Semaphorin 3C guides MGE-derived cortical interneurons through the basal telencephalon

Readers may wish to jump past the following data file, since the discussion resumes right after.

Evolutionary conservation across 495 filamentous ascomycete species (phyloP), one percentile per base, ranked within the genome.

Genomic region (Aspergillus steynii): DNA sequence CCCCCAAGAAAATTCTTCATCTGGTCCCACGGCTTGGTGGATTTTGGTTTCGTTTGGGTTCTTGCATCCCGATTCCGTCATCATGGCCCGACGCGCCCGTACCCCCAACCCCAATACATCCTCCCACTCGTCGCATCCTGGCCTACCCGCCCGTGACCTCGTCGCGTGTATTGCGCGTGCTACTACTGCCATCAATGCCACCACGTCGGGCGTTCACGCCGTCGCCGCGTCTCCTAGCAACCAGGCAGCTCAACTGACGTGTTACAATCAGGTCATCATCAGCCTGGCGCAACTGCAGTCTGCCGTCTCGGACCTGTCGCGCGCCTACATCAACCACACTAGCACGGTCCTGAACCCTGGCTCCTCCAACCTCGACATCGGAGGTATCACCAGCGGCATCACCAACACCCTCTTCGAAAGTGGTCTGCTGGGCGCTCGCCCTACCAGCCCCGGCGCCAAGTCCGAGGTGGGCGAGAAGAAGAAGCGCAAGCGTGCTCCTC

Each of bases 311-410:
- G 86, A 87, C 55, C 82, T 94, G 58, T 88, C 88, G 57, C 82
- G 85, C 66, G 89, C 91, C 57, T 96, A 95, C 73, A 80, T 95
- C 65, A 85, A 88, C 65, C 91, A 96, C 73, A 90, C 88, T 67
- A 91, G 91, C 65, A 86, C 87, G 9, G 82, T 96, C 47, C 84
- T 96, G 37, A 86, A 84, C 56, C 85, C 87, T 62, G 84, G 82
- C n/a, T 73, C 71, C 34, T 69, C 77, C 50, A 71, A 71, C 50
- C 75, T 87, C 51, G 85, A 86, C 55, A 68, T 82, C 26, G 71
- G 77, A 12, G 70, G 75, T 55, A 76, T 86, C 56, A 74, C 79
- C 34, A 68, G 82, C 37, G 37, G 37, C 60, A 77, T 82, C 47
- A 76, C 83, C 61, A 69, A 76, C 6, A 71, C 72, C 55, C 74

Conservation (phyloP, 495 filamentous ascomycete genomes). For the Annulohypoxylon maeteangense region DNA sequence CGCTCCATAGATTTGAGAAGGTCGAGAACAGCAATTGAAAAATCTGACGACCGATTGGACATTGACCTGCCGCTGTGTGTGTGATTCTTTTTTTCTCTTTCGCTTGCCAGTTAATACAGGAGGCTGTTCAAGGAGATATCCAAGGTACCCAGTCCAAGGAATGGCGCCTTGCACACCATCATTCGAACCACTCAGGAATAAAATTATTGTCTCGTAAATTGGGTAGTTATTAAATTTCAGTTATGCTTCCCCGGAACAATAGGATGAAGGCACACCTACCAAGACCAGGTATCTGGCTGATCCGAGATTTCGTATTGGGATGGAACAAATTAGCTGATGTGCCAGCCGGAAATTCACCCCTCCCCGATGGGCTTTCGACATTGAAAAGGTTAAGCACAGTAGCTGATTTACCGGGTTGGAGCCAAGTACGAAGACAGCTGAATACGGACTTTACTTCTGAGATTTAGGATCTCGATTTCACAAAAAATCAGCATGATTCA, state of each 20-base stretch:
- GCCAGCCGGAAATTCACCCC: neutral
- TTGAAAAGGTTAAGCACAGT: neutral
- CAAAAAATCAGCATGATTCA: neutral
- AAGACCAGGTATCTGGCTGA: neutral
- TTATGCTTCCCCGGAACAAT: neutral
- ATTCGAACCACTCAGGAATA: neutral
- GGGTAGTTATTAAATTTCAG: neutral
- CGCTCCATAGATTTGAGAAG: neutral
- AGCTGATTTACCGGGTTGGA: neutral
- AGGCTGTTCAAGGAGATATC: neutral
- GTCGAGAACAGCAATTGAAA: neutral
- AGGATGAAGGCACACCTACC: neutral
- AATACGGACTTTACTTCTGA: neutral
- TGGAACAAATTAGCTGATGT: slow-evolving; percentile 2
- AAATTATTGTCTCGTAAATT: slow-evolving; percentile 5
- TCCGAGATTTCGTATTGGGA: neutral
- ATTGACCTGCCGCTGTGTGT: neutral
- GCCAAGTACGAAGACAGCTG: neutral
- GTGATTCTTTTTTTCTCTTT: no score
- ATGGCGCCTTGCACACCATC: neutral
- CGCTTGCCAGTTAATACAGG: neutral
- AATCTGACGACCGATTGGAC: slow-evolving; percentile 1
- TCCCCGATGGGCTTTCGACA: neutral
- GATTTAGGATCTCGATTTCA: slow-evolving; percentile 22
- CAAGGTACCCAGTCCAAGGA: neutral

While it is known that Semaphorins act as guidance cues for growing axons during brain development (Bagnard, Lohrum et al. 1998, Ruediger, Zimmer et al. 2013), their potential role during interneuron migration is largely unknown. One striking observation is that Sema3C demarcates the pallial/subpallial border and the intracortical pathway of cortical interneurons in the dorsal telencephalon (Bagnard, Lohrum et al. 1998, Ruediger, Zimmer et al. 2013). Moreover, migrating cortical interneurons express Nrp1 and Nrp2, described receptors for Sema3A and Sema3C. All these reasons prompt to examine possible roles for Sema3C on cortical interneuron migration. Our main results indicated that cortical interneurons, in the deep migratory stream, encountering the increasing gradient of Sema3C seem to be attracted by this cue towards the neocortex. A novel observation from the present study is that decreasing Sema3A gradients stimulated interneurons from VZ/SVZ explants out of the MGE to move longer distances away from the Sema3A source. Moreover, Sema3A acts as a repellent cue for interneurons from the intermediate zone (IMZ) of the MGE. In contrast, only Sema3C increasing gradients attracted MGE-derived neurons specifically from the VZ/SVZ and not from the IMZ, whereas decreasing Sema3C gradients seems to have no effect.